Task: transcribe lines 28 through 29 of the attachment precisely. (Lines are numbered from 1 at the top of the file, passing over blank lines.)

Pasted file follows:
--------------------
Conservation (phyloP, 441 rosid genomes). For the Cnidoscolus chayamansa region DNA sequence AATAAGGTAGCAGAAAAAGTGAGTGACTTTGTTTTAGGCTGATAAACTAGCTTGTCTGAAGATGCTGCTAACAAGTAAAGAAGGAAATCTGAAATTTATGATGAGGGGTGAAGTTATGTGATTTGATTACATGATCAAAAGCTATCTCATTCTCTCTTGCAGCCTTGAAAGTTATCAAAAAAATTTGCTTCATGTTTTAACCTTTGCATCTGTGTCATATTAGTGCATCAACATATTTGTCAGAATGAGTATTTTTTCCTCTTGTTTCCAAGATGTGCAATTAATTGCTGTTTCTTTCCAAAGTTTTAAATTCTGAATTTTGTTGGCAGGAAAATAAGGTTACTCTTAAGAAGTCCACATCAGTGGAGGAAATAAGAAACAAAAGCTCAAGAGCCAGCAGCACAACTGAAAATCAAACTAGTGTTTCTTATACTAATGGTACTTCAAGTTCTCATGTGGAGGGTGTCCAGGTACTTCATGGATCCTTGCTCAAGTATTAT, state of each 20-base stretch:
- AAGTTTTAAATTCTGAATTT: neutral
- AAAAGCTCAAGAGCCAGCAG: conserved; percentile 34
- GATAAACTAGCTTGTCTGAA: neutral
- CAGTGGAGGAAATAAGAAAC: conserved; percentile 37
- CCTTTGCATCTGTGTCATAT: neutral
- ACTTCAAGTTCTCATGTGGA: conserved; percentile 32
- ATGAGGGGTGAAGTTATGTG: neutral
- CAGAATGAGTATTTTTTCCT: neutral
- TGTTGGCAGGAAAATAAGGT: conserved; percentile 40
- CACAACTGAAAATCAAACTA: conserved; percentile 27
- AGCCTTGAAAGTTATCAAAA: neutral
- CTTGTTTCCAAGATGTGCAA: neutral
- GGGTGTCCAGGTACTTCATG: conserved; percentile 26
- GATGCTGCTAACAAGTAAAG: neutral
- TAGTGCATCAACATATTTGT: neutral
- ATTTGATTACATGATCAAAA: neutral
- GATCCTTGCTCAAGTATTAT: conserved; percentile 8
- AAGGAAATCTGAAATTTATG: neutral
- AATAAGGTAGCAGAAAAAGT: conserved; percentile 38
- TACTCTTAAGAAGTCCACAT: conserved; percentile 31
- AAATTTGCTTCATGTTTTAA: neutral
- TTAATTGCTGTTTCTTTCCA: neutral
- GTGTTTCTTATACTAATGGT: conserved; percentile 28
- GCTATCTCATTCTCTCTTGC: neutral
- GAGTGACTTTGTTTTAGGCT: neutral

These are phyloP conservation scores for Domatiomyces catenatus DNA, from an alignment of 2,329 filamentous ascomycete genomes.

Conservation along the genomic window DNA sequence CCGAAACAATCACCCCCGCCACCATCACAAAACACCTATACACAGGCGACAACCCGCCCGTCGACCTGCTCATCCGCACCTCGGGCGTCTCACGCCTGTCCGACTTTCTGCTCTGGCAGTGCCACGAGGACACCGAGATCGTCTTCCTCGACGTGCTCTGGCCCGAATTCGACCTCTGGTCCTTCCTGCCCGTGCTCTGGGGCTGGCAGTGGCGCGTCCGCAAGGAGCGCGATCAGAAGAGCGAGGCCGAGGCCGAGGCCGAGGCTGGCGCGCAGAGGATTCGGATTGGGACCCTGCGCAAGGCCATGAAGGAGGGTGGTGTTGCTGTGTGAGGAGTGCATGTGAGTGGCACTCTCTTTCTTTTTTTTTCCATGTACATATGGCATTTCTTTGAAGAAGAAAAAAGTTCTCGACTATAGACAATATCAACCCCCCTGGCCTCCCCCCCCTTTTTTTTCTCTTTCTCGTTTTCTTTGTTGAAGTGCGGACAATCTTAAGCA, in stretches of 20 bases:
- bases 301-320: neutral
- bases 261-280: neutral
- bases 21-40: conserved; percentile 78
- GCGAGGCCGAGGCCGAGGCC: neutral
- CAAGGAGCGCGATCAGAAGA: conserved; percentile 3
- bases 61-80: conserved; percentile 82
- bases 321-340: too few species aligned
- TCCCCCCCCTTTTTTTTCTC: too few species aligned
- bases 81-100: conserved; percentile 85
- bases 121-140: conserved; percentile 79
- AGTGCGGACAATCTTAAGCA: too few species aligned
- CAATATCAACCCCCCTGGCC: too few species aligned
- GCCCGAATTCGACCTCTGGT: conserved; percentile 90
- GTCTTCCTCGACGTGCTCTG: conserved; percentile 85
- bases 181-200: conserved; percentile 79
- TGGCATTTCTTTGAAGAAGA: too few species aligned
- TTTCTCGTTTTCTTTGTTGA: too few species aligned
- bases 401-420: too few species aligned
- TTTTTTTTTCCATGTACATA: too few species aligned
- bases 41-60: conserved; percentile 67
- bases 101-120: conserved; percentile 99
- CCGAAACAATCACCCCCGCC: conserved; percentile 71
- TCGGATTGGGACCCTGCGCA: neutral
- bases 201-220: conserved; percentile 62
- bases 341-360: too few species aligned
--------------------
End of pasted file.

Conservation along the genomic window DNA sequence CCGAAACAATCACCCCCGCCACCATCACAAAACACCTATACACAGGCGACAACCCGCCCGTCGACCTGCTCATCCGCACCTCGGGCGTCTCACGCCTGTCCGACTTTCTGCTCTGGCAGTGCCACGAGGACACCGAGATCGTCTTCCTCGACGTGCTCTGGCCCGAATTCGACCTCTGGTCCTTCCTGCCCGTGCTCTGGGGCTGGCAGTGGCGCGTCCGCAAGGAGCGCGATCAGAAGAGCGAGGCCGAGGCCGAGGCCGAGGCTGGCGCGCAGAGGATTCGGATTGGGACCCTGCGCAAGGCCATGAAGGAGGGTGGTGTTGCTGTGTGAGGAGTGCATGTGAGTGGCACTCTCTTTCTTTTTTTTTCCATGTACATATGGCATTTCTTTGAAGAAGAAAAAAGTTCTCGACTATAGACAATATCAACCCCCCTGGCCTCCCCCCCCTTTTTTTTCTCTTTCTCGTTTTCTTTGTTGAAGTGCGGACAATCTTAAGCA, in stretches of 20 bases:
- bases 301-320: neutral